No, bilberry is not a character in Lord of the Rings. So, what is a bilberry? It’s a native shrub that produces round, blue berries that look like blueberries. However, wild bilberries have far more nutrients than cultivated blueberries. Read on for bilberry plant information as well as data on bilberry benefits.
Bilberry Plant Information
Bilberry (Vaccinium myrtillus) is also called whortleberry, European blueberry, and huckleberry. It’s a small shrub. Bilberry grows wild in the arctic and subarctic regions of the Northern Hemisphere. The bilberry shrub produces round, blue berries also known as bilberries. If you are wondering about the difference between blueberry and bilberry, you aren’t alone. Bilberry plant information tells us that both are berry shrubs in the Vaccinium genus. The fruit of the two species look alike and both taste good. However, the blueberries you purchase are usually from cultivated shrubs while bilberry usually grows wild.
Although bilberries are wild shrubs, they can be cultivated. Bilberry cultivation works best in cool climates in USDA plant hardiness zones 3 through 8. If you are going to try bilberry growing in warm climates, protect the shrubs from too much heat. You’ll do your best to buy container raised bilberry seedlings. Generally, once these shrubs get their roots in the ground, they prefer not to be disturbed. Like blueberries, bilberries thrive in acidic soil. Pick a location with full sun in cooler areas but opt for partial shade in warmer climes. Bilberries are very tolerant of wind, so shelter is not needed. When you read the information on bilberry care, you’ll learn that it is an easy shrub to cultivate. The plants require no fertilizer and little irrigation. Plant them in spring and pick the berries in fall.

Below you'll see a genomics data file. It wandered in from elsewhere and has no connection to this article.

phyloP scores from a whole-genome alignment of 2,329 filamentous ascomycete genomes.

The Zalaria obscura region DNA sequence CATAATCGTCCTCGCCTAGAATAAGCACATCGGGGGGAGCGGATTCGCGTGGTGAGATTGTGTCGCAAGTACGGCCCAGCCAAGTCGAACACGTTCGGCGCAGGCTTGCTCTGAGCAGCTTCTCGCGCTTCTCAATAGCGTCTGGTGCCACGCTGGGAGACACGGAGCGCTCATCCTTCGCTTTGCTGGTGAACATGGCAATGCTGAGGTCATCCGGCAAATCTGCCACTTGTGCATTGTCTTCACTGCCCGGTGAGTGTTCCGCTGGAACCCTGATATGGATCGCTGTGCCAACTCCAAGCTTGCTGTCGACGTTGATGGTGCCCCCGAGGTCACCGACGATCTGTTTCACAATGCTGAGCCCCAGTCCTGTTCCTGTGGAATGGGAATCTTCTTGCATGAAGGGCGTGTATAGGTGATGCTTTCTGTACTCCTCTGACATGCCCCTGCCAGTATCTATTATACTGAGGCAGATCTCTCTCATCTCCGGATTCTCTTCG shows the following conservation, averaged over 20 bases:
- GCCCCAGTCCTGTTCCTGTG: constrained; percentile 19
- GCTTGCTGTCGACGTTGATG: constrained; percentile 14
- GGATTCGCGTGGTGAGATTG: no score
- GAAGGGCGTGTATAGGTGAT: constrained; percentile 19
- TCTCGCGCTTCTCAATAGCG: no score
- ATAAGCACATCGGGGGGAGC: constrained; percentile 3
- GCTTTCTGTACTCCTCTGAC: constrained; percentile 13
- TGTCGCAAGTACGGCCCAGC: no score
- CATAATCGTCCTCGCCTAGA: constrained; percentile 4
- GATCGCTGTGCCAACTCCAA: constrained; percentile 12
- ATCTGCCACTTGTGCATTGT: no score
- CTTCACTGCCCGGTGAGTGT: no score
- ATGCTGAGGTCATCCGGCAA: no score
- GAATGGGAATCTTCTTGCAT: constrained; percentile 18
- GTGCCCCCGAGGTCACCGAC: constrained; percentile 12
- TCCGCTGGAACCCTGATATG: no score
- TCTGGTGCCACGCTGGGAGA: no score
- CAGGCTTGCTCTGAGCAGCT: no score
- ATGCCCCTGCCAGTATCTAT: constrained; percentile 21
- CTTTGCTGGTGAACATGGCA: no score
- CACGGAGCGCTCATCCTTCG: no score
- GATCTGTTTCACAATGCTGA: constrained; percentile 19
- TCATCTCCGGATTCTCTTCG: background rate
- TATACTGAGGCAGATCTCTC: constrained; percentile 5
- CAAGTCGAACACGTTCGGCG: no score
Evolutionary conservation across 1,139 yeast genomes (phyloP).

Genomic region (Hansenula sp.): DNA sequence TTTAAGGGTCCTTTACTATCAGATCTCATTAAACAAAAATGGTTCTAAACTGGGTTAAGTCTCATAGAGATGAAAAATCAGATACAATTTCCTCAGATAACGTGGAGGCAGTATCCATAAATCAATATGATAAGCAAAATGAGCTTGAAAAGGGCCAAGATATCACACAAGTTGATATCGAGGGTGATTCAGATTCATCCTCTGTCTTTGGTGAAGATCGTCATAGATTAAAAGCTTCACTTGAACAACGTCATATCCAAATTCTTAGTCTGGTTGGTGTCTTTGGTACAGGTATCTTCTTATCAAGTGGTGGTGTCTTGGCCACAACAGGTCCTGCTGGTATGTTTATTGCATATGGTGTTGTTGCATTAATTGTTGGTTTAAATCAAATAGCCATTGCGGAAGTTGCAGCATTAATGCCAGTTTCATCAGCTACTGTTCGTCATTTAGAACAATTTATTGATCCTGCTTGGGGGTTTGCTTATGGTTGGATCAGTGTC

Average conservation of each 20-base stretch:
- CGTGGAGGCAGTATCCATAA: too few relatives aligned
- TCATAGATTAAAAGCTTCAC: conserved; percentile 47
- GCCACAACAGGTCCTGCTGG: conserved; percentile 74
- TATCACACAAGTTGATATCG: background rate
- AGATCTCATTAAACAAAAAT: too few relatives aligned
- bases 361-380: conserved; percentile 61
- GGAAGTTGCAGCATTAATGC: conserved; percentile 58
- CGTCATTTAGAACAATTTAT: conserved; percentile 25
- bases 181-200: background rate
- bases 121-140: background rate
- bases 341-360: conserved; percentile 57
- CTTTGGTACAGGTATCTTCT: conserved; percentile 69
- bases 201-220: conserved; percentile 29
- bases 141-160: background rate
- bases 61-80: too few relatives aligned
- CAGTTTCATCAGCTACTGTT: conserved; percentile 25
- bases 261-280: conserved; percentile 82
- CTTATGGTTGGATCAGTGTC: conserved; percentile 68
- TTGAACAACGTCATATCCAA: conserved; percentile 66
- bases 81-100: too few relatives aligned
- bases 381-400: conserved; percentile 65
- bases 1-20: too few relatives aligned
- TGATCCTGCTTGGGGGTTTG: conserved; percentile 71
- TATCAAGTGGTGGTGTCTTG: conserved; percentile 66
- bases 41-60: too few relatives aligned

With bilberry cultivation so easy and bilberry benefits so great, there’s no reason not to include these shrubs in your garden. Bilberries have been used for many years as an herbal medicine in Europe. The berries and foliage are used to treat assorted ailments from diarrhea to kidney stones to typhoid fever. The anthocyanosides in bilberries are potent antioxidants. These build strong blood vessels and capillary walls. They also benefit red blood cells, stabilize tendons, ligaments, and cartilage, and lower cholesterol. Bilberries have been used to increase night vision since they increase retinal pigments.
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Teo Spengler has been gardening for 30 years. She is a docent at the San Francisco Botanical Garden. Her passion is trees, 250 of which she has planted on her land in France.
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